Our guest is Brock Weatherup. Brock is a founder, mentor, C-suite executive and passionate leader of high growth consumer businesses.

He’s currently the CEO and Co-Founder of Metamorphosis Partners, a company focused on creating extraordinary value for the consumer and the pet industry through innovation.

Brock was most recently EVP and Chief Innovation Officer and Digital Experience at Petco. Previously he was CEO and Co-Founder of PetCoach, which was later acquired by Petco.

Join us as we explore subscription models and digital disruption within the pet industry, the evolving needs of American pet guardians, and the future of telemedicine for pets.

Episode 48 of RETHINK Retail was recorded on November 8, 2019

 


Hosted by Julia Raymond
Researched, written and produced by Gabriella Bock
Edited by Trenton Waller

TRANSCRIPTION

Julia Raymond:
Hi everyone. Today’s episode of RETHINK Retail features my guest, Brock Weatherup.

Julia Raymond:
Brock Weatherup is a founder, mentor, c-suite executive and passionate leader of high growth consumer businesses. He’s currently the CEO and Co-Founder of Metamorphosis Partners, a company focused on creating extraordinary value for the consumer and the pet industry through innovation. He was most recently EVP and Chief Innovation Officer and Digital Experience at Petco. Previously he was CEO and Co-Founder of PetCoach, which was later acquired by Petco.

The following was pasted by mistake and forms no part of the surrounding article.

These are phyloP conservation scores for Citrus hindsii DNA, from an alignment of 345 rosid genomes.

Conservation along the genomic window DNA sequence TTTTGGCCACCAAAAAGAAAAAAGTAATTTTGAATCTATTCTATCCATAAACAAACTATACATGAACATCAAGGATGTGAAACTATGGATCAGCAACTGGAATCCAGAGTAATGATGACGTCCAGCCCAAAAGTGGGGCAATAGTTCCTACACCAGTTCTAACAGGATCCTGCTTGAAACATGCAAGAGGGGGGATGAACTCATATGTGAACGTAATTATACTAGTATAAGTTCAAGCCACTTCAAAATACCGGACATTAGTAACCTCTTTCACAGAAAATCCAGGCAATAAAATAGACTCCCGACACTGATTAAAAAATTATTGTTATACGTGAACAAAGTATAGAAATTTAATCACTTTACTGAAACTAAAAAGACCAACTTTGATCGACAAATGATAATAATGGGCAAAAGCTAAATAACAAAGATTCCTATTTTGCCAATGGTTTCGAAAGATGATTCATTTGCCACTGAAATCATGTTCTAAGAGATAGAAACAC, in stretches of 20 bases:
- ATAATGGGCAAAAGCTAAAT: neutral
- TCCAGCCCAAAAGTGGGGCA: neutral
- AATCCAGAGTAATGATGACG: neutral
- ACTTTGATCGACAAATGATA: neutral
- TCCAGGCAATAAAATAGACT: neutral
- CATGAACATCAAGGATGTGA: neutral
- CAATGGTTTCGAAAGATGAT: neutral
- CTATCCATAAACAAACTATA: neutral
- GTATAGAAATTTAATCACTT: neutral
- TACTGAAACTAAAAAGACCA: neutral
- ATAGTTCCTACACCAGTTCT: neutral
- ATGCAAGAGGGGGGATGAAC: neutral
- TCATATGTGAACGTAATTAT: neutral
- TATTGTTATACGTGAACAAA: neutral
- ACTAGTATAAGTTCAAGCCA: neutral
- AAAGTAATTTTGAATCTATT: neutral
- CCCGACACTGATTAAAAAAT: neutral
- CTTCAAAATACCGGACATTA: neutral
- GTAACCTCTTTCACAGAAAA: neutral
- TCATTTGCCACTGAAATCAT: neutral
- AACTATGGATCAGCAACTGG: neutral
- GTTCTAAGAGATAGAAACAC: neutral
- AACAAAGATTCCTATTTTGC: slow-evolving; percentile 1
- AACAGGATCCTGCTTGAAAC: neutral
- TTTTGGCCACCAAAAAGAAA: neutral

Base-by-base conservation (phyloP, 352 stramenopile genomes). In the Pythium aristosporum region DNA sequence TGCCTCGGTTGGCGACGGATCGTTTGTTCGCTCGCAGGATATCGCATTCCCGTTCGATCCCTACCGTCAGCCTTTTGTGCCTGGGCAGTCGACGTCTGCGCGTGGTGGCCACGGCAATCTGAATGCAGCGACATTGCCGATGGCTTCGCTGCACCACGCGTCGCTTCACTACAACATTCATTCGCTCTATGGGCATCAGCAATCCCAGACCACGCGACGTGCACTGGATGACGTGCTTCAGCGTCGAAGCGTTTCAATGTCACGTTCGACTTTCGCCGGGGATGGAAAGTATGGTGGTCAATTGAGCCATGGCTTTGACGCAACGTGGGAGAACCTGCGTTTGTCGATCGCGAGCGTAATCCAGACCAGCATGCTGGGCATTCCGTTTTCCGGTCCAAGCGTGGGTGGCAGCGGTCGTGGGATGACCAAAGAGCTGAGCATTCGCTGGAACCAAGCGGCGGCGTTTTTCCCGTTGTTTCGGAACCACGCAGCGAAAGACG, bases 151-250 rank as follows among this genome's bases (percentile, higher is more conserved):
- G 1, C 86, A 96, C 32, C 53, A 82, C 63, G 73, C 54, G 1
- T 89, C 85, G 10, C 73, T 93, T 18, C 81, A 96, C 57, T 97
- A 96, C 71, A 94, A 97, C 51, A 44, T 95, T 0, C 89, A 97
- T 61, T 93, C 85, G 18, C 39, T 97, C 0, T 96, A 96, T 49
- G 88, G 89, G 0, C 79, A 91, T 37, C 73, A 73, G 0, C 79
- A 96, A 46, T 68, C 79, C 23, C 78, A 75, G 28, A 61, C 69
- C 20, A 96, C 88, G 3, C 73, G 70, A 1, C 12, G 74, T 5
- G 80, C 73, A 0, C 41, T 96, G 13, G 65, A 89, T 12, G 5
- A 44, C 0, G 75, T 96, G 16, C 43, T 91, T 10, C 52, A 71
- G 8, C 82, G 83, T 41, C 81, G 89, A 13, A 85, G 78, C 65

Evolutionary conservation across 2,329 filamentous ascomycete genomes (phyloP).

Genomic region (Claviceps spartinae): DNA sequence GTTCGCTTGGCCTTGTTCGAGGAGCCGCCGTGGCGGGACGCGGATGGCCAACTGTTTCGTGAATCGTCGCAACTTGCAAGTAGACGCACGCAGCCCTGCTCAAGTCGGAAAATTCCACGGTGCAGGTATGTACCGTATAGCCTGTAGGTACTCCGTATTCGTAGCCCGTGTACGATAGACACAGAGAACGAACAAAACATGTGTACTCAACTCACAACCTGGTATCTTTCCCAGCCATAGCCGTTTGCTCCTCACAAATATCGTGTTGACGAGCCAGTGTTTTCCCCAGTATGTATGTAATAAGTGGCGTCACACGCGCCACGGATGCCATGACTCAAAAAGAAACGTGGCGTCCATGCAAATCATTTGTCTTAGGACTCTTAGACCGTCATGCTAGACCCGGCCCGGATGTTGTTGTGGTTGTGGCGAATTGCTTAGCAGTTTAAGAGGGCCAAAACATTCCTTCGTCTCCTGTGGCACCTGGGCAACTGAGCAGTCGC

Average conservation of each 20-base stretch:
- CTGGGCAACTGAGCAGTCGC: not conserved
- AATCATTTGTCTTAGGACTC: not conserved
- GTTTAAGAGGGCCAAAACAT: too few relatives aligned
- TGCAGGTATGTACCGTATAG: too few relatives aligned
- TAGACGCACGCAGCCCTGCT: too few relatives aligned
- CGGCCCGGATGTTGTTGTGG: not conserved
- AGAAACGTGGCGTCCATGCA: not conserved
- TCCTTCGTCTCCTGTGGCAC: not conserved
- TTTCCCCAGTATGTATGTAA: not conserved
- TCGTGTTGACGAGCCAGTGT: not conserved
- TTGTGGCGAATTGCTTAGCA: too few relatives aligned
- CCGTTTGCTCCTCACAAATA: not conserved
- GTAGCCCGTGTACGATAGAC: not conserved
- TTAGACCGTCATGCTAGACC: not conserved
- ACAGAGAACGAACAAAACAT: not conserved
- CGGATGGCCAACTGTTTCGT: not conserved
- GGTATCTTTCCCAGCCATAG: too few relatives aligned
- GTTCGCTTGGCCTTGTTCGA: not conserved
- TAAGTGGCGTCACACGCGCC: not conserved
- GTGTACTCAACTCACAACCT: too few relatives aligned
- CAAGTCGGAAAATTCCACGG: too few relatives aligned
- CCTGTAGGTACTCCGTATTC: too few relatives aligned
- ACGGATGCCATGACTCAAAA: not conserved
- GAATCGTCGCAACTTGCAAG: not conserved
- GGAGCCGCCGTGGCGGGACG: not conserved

Julia Raymond:
Brock, thanks for joining me today.

Brock Weatherup:
Excited to be here.

Julia Raymond:
Excited to have you. I wanted to know if you could kick us off by telling us a little bit about your background. Really exciting stuff that your company was acquired by Petco and then you actually went on to be their Chief Innovation Officer and what you’re doing today with Metamorphosis Partners.

Brock Weatherup:
I’ve been really excited to be involved in the pet industry for the last almost 11 years. My background has been entirely focused on how to use, sell a product or service to a consumer. I love the dynamics of that interaction, the ability to test, trial, figure out and use digital tools to figure out what consumers love has been just a passion of mine since as long as I’ve been in the working world.

Brock Weatherup:
Spent a bit of time building a business that was called Fathead that was in the sports’ arena. Built a business called ReserveAmerica that was in the outdoor recreation space. If you tie those all together, they’re basically the things that I love in my life. My best day would be going for a long hike with my dog and then sitting at home at the end of the day watching a football game. That would be my perfect day so I’ve been lucky enough to make my career about it

Julia Raymond:
Certainly. I was going to ask you if you had a pet because you must right, being in the industry. I think I even saw on your LinkedIn, you have an English…

Brock Weatherup:
Retriever.

Julia Raymond:
English Retriever.

Brock Weatherup:
Whose name is Boulder. Named after my Alma mater, University of Colorado at Boulder. He represents pretty well.

Julia Raymond:
That’s great. Probably the perfect family dog, right? I have a retriever as well.

Brock Weatherup: